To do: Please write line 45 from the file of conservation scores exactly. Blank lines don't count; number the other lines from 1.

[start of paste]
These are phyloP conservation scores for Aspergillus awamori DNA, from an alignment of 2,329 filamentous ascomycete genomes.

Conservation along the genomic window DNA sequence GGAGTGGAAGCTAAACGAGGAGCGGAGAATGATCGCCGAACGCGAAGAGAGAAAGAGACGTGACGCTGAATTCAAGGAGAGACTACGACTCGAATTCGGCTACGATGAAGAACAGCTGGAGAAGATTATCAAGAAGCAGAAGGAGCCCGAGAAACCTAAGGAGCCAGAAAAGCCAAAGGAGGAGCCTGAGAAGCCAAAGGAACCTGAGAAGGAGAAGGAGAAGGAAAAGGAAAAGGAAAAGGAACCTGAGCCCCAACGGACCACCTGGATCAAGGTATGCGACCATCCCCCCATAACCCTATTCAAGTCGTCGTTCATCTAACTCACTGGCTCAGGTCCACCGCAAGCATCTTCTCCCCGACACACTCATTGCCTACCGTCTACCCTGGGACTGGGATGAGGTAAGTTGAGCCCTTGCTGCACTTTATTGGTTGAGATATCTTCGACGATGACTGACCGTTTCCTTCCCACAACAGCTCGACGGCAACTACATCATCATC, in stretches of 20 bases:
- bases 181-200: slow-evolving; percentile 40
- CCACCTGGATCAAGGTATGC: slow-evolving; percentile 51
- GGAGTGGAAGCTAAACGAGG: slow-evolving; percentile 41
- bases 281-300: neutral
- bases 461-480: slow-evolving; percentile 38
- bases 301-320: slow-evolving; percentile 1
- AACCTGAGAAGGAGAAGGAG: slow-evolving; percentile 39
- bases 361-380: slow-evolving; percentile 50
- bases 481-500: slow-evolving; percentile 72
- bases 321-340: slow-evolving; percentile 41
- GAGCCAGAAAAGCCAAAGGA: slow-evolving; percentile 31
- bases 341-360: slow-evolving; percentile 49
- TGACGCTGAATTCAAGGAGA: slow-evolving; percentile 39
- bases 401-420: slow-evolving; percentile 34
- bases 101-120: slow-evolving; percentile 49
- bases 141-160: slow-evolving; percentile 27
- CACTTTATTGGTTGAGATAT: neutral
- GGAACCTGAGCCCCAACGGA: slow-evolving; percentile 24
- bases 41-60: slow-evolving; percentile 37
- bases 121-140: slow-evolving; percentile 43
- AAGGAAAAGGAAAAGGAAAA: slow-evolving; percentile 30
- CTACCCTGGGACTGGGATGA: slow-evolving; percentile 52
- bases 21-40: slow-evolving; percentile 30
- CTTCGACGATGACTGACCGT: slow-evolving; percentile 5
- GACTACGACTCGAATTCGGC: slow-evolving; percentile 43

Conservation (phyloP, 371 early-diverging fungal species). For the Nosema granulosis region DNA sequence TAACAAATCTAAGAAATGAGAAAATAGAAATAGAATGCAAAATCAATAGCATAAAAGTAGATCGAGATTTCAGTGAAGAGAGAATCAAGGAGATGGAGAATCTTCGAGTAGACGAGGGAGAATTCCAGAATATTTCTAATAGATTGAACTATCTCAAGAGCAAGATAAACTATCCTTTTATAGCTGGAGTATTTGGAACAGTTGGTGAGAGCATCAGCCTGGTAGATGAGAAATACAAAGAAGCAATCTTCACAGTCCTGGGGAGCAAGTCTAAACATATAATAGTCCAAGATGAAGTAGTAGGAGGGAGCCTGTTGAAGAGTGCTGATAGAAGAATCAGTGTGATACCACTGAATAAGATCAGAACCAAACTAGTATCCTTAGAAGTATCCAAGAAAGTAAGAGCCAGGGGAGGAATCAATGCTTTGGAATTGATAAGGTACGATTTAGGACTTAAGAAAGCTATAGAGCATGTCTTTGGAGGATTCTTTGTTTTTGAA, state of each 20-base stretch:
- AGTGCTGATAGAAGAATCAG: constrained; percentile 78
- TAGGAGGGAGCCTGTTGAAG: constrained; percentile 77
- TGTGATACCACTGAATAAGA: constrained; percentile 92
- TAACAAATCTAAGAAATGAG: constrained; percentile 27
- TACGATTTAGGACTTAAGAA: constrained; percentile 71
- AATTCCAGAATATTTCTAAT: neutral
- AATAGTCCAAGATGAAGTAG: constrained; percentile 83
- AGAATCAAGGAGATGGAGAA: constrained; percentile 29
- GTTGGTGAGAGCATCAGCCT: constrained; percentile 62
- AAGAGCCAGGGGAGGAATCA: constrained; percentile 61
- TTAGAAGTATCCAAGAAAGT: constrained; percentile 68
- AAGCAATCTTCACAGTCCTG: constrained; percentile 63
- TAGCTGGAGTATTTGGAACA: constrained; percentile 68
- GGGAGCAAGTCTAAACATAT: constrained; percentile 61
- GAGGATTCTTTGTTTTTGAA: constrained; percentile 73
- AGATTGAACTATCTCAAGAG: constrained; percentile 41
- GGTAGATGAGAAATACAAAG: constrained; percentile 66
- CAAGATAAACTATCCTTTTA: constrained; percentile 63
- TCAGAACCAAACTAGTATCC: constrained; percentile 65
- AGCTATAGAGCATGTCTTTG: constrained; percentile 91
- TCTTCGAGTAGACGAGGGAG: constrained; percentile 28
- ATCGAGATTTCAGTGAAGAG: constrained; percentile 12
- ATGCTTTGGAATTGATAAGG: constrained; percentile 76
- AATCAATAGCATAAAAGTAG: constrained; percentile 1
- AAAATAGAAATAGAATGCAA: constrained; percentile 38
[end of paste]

- GGTAGATGAGAAATACAAAG: constrained; percentile 66